Unknown Speaker: Just a private, non-sectarian school?
Well do you think Pierce rested on entirely on the First Amendment?
Mr. George Colvin Cochran: No, I believe substantive due process case but in Runyan, you utilized that case to bolster the finding in Runyan that you have a fundamental right to send your child to a private school.
Unknown Speaker: Well, that's certainly the First Amendment.
Mr. George Colvin Cochran: No, the court dealt at length with whether or not it really was a first amendment right in Runyan.
Unknown Speaker: And what did it say?
Mr. George Colvin Cochran: The part resting on First Amendment, free association, part on Pierce v. Society Sisters.
Unknown Speaker: And you pushed both of it.
Mr. George Colvin Cochran: Both certainly I do.
The point, I am trying to make is I do not think there is any question whatsoever, that these teachers were exercising a fundamental constitutional right, no matter how it is defined.
Unknown Speaker: In what way is this case different than a school board regulation that you have to live within the school district if you going to teach.
Certainly, that could infringe your right of association to, if you want to associate with people in the next county.
Mr. George Colvin Cochran: Well, as you know, most of these cases have been tried on the right to travel theory and this court last term, reaffirmed in a short procurium that regulations such that of constitutional but did not point up to any fundamental constitutional right as being encroached by these regulations that require you to live in the area where you teach or work.
Unknown Speaker: You are speaking now of the Policeman and Fireman’s cases?
Mr. George Colvin Cochran: Well, Kelly is one but McCarthy.
Unknown Speaker: Those who help you or it hurts you?
Mr. George Colvin Cochran: Well, Kelly certainly does not hurt simply because, if we are going into Kelly, then Herlink (ph) was not determined to be a fundamental right in Kelly.
If you are going into McCarthy v. Civil Service Commission, the short opinion last term, there is nothing in that opinion which indicates that the fundamental right was involved, -- that to be counter balanced against the state's interest in making you reside where you live.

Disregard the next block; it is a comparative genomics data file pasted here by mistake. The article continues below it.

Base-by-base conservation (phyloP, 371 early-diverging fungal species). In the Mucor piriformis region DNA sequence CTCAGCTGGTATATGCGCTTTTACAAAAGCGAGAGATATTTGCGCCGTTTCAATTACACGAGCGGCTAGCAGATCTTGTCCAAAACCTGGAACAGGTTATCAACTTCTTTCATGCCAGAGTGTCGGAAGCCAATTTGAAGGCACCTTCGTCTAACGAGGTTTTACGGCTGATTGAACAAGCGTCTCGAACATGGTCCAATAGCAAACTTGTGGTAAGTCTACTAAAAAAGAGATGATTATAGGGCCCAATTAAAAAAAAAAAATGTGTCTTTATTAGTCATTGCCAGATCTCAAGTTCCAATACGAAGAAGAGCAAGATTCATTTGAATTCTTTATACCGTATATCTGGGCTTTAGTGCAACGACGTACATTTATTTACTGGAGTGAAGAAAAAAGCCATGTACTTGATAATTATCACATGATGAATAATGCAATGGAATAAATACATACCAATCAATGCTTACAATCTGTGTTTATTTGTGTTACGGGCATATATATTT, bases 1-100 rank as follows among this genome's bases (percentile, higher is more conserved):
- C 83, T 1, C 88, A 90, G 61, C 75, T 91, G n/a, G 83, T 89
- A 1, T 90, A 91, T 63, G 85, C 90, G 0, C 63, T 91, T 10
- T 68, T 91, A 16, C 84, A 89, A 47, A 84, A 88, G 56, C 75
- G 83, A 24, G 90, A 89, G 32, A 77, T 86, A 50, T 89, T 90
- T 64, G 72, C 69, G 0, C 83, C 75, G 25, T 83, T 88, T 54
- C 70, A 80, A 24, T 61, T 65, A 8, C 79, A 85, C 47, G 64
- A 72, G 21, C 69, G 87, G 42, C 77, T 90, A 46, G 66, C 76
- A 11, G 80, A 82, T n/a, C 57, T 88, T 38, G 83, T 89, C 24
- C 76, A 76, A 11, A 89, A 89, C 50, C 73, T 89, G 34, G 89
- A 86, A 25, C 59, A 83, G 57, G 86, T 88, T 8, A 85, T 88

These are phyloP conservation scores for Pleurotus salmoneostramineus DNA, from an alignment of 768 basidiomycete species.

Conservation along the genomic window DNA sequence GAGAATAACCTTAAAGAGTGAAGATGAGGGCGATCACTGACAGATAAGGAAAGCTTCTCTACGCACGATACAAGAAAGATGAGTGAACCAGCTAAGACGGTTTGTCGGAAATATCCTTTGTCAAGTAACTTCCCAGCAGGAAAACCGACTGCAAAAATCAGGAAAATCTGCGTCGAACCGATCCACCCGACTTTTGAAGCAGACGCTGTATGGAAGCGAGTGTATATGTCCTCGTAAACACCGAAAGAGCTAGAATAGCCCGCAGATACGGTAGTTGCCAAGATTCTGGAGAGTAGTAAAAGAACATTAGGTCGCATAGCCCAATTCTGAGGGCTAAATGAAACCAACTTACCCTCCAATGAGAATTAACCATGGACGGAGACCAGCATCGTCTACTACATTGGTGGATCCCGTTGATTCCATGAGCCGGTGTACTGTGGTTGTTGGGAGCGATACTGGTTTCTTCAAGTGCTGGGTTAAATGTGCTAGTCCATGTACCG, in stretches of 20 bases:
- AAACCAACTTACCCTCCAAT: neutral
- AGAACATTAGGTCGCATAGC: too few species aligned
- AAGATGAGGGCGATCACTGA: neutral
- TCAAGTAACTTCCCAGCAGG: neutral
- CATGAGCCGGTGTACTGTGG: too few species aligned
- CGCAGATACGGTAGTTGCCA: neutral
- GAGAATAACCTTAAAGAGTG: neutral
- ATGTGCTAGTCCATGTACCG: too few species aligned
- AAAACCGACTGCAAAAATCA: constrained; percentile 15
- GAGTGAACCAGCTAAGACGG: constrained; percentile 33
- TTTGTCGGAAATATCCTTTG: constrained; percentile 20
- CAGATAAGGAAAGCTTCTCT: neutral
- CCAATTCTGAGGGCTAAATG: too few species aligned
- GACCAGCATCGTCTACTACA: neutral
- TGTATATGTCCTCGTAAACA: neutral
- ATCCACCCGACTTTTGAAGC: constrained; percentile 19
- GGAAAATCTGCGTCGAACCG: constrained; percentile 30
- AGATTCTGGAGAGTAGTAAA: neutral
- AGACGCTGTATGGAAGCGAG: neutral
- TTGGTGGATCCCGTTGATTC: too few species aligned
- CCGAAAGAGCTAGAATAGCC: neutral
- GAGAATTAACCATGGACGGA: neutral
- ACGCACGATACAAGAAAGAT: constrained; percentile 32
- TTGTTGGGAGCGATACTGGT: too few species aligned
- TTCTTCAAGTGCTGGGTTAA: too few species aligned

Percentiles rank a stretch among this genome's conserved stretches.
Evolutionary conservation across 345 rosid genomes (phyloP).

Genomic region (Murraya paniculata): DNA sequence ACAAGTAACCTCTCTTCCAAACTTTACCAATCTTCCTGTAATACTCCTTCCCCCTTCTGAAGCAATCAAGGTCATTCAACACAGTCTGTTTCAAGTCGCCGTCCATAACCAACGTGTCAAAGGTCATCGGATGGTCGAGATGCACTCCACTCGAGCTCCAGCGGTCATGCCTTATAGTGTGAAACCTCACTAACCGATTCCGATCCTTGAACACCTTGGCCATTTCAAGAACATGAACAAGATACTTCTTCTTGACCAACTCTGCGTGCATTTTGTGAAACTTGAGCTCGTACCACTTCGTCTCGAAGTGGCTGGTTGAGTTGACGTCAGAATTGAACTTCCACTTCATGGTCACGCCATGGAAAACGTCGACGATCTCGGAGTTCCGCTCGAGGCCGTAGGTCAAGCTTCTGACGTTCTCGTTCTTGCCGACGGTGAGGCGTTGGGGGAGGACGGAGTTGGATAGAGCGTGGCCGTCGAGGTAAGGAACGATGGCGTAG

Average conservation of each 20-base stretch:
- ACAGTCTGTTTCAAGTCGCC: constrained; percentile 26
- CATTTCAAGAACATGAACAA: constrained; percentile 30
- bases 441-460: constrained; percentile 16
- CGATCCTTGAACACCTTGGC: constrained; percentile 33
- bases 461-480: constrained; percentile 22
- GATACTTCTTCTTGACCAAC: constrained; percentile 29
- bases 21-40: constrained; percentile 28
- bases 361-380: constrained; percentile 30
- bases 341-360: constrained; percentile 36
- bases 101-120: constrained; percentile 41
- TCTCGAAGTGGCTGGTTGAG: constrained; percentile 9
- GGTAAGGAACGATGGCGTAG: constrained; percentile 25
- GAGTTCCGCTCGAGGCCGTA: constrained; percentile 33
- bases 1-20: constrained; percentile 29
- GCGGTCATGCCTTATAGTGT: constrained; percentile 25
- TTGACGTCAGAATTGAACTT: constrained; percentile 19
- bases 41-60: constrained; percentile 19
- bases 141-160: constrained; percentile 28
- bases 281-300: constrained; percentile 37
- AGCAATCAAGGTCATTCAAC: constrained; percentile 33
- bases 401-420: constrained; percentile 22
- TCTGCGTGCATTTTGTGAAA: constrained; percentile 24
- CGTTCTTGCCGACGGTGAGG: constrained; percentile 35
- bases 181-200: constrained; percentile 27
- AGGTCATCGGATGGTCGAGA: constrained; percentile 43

All of those cases are distinct on the basis of no fundamental rights involved.
Here, we do have a fundamental right being exercised that is the right to send your child to a private segregated academy, under Runyan and Pierce.
Unknown Speaker: Pierce went off of liberty didn’t it?
Mr. George Colvin Cochran: Substantive due process liberty, Sir.
Unknown Speaker: Just say liberty, use the word liberty.
Mr. George Colvin Cochran: Yes.
Justice Harry A. Blackmun: Somewhere when you discussed the new Mississippi legislation?
Mr. George Colvin Cochran: We would be certainly glad to take up at this point Mr. Justice Blackmun.
There is a new Mississippi statute passed after the United States District Court Opinion, which in essence says that school boards can no longer require public school teachers to send their children to the public schools.
Under the United States District Court Opinion, the Fifth Circuit opinion, Mr. Justice, I have a serious doubts, whether or not this statute is constitutional.
The United States District Court says it is part of implementing a court desegregation decree, that positive and affirmative should e taken and one positive and affirmative step is you cannot send your child to a private segregate academy.
Justice Harry A. Blackmun: Well, the District Court did not require this school to impose such a condition.
Mr. George Colvin Cochran: No but on page 30, if you look at page 39A, in a petition for certiorari, the last part of the opinion written by Judge Katie(ph), he refers to what school board has done as part of its affirmative duty.
The Department of Justice takes the same position on Page 402 and 403 of the record, you have a letter from David Norman of the Department of Justice when he comments on this policy and he indicates that the Department of Justice position is that this is part of the duty under a court desegregation decree to take positive and affirmative steps.
So therefore, if it is part of a court decree, vis-a-vis, implementing unitary school system then the statute is going to be unconstitutional as applied to teachers who sends their children to private segregated schools.
Justice Harry A. Blackmun: Well, but judge Katie did not have that question before at my rule.
Mr. George Colvin Cochran: No, he did not.
The statute was passed after Judge Katie entered his decree but this circuit, of course, did not take it up and footnoted away, there is no question, Mr. Justice Blackmun that the statute is retroactive.
We have an Attorney General’s opinion that indicates it is not retroactive.
Again, my contention would be that the school board at this point cannot comply with that statute simply because it is under Fifth Circuit order, what they are doing is constitutional.
So you have a conflict between constitutional requirements by the Fifth Circuit and the state statute.
Unknown Speaker: Well, I do not believe the court Of Appeals held it -- the school board must have this policy only that it could.
That's not about that, that's not the real conflict.
Mr. George Colvin Cochran: That’s the problem.
In reading the Fifth Circuit opinion is difficult to really understand what the Fifth Circuit is saying because you have a complete split between Judge Coleman(ph), Judge Ronie(ph) and Judge Clark(ph), but the opinion written by Judge Katie are clear reading of this opinion would indicate that as part of the affirmative duty to implement a Unitary School System, this type of decree should and must be implemented.